How to write Art Criticism

First appeared in Luna Park Quarterly Her mother was happiest in the Arctic. She, on the other hand, seems most content reading and writing about art, happiest—if there must be a place—in the pages of an arts magazine Robert Fulford has called “indispensable.” She is Meeka Walsh, editor of that indispensable arts magazine, the Winnipeg-based Border Crossings. One Saturday afternoon at the Ottawa Art Gallery, I attended Walsh’s workshop on reviewing, held as part of the Gallery’s Articulation series on writing art criticism. Before discussing the nature of reviewing and the expectations she has for material published in Border Crossings, Walsh got political. Arts magazines, she said, are essential outlets… Read More

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Summary of How To Write About Literature

True to the lessons held within this book, author Kelley Griffith Jr. tells us with simple clarity right up front in the preface that “essays about literature are almost always arguments and, as such, must persuade an audience.” This is the overriding principle of Writing Essays about Literature, A guide and style sheet. The book is broken into two main sections. The first deals with the analysis of literature, including parts on how to generate essay topics about fiction, drama, and poetry, the variety of specialized approaches to interpreting literature, and how to evaluate the quality of literature. The second deals with the mechanics of writing about literature – how… Read More

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Aristotle, Rhetoric And Modern Media Culture

Squeeze a dollop of today’s society out onto a petri dish, stare at it for a while, and inevitably you’ll come to realize that most of those bright little colourful clusters flitting about in the slime are powered by a potent, barely visible urge to dominate. Crank up the lens another fold or two and you’ll notice that these same, multifariously motivated, now bigger-looking clusters, spend virtually all of their time trying to penetrate, twist and manipulate the minds of each of the millions of half-witted free floating cells contained in the self same great grey gelatinous goop that clouds the dish. (Dispensing with metaphor for the sake of clarity:… Read More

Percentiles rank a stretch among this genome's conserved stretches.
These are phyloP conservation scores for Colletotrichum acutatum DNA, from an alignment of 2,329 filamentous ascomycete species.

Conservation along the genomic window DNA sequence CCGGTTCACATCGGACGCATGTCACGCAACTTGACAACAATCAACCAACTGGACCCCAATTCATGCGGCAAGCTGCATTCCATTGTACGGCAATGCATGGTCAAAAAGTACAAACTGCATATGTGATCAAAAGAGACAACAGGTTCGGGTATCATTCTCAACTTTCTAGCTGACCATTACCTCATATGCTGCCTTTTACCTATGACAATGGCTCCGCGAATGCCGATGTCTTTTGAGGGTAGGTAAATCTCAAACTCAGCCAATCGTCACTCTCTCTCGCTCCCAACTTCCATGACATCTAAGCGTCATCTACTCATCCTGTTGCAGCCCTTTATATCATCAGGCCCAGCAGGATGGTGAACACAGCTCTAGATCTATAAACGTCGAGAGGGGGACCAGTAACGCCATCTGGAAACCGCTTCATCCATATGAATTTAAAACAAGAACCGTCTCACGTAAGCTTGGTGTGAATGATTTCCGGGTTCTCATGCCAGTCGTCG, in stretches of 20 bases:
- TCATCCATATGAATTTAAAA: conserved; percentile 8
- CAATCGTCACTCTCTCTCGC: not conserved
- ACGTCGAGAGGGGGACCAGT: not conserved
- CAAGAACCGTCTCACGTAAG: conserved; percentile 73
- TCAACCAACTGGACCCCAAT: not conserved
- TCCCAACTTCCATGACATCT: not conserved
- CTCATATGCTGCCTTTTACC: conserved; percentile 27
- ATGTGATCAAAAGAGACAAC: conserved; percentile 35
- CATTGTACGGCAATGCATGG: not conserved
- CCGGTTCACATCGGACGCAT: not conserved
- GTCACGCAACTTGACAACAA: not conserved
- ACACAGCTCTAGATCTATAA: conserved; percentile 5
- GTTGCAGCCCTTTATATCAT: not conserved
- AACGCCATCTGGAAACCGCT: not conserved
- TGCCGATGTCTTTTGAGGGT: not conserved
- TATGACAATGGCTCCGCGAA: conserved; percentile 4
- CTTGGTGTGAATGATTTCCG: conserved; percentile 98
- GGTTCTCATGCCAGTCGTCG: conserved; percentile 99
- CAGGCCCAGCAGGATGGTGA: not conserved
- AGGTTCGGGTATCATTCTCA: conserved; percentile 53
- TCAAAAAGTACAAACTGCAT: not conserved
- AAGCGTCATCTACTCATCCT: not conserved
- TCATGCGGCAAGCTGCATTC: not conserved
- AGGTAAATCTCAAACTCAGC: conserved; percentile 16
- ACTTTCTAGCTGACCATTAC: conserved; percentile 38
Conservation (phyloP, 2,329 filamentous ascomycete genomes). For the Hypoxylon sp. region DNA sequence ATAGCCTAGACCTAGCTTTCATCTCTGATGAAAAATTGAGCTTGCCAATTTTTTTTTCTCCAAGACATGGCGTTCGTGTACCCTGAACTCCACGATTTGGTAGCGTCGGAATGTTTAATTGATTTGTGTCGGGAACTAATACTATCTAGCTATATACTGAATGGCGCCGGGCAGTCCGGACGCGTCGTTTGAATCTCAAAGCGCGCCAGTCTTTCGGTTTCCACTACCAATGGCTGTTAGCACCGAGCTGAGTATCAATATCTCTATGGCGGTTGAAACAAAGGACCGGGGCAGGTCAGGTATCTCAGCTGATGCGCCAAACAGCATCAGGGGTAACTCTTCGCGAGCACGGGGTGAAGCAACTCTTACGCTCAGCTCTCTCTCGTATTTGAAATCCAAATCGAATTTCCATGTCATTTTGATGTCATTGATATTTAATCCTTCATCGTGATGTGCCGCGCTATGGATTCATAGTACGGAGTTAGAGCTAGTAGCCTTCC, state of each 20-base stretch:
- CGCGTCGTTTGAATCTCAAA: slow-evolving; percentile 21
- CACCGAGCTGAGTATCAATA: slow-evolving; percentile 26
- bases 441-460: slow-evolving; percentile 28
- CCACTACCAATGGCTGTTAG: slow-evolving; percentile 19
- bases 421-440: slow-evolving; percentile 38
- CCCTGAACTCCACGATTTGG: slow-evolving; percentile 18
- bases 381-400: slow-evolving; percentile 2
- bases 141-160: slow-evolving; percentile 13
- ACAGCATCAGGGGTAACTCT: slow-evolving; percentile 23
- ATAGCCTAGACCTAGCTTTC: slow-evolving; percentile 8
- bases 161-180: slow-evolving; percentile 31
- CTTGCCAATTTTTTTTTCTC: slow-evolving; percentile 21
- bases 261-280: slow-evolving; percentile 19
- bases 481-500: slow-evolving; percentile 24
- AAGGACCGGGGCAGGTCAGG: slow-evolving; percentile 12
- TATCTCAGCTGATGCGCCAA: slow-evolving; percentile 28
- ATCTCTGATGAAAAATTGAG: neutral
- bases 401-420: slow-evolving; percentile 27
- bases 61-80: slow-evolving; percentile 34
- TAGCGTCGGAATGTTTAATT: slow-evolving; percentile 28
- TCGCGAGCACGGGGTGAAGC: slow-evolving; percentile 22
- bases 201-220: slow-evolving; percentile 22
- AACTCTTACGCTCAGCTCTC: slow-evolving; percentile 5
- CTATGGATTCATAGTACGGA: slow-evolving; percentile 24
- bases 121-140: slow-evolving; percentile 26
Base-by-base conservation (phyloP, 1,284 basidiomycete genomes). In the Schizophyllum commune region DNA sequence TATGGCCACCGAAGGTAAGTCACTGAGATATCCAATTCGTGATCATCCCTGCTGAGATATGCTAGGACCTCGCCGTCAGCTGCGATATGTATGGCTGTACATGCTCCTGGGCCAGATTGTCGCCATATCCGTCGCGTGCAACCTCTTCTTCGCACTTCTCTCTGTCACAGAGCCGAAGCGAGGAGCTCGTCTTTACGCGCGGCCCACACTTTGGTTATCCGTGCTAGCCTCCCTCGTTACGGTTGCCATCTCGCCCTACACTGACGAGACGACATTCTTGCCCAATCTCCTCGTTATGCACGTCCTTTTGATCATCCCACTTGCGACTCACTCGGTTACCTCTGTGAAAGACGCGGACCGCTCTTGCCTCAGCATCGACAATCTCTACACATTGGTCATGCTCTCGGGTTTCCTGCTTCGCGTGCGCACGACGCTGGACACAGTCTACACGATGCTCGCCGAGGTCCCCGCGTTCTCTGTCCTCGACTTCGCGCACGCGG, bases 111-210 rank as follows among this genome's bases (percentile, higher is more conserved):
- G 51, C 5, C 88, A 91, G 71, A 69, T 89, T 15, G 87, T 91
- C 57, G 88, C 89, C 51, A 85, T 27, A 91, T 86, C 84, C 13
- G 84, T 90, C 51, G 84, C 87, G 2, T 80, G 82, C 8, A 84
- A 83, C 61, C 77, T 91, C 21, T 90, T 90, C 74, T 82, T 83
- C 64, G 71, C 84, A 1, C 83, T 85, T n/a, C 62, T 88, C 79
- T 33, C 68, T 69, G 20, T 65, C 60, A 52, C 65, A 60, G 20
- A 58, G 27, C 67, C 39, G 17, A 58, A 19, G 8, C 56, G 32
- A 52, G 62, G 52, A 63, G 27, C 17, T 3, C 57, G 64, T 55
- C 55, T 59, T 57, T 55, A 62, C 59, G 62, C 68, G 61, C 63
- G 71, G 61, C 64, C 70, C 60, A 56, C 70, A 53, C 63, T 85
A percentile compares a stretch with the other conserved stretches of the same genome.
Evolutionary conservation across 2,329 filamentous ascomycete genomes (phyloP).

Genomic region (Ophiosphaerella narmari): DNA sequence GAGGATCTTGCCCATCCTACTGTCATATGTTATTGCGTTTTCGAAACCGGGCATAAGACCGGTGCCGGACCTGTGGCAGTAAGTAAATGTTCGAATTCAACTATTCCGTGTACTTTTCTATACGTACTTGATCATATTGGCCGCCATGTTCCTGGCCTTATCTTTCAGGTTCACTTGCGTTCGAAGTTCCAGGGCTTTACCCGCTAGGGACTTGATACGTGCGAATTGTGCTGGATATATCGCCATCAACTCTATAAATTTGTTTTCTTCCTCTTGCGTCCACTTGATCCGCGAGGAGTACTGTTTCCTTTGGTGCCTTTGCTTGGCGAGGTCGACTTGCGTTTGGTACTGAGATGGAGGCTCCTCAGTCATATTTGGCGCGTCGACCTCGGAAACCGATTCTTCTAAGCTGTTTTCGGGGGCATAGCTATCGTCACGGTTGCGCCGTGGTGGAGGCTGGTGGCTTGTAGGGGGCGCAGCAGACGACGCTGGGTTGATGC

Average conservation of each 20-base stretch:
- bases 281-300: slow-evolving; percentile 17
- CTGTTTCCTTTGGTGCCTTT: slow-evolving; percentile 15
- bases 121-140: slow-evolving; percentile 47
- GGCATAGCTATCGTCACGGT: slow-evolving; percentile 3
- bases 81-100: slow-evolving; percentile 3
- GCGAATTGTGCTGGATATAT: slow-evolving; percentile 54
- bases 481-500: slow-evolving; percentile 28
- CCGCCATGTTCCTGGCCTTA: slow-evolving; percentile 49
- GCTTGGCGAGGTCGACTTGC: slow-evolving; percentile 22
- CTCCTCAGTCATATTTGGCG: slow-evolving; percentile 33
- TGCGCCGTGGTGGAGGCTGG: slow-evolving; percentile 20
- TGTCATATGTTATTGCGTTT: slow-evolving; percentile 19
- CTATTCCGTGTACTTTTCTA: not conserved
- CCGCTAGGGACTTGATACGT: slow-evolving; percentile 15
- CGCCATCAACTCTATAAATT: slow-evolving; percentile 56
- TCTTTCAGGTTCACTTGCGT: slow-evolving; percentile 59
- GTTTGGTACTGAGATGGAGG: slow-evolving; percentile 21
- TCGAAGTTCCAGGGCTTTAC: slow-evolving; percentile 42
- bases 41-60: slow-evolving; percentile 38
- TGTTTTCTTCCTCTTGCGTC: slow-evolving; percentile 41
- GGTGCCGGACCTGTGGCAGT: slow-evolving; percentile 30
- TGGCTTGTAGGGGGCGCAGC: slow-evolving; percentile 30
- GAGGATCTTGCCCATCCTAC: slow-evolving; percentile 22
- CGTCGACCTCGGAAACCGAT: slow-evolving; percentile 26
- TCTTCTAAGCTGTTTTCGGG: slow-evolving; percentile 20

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Beer and Book Collecting

First appeared at www.biblio.com Book collecting finds its best start in your passions. If you love something, you’re going to want to learn as much about it as you possibly can. Let’s say for example it’s beer. Everything about it fascinates you – its taste, color, texture, the process by which it’s made, the bottles it comes in, the good-time television commercials that promote it, the sporting events and gear it sponsors, the parties it enhances – everything. Books have been around for more than five hundred years, which means that mountains of words have been written on every topic imaginable. Beer is no exception. Search Biblio.com’s inventory using the term “beer”… Read More

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A Graphic Literary Tourism Experience

In 2010 Nigel Beale established Literary Tourist with the intention of helping fellow book-lovers who like to travel, to find interesting literary places and events around the world. The true joy and serendipity of literary tourism can only really be conveyed through illustration. This is the story of how a simple aesthetic appreciation developed into a real-world literary adventure filled with pleasing coincidences. Ottawa is not a city one usually associates with entrepreneurs or the risky business of book publishing and yet, here, during the 1920s, a printer and monotype operator named Henry C. Miller established a commercial publishing house which, though short-lived, produced a body of work that is… Read More

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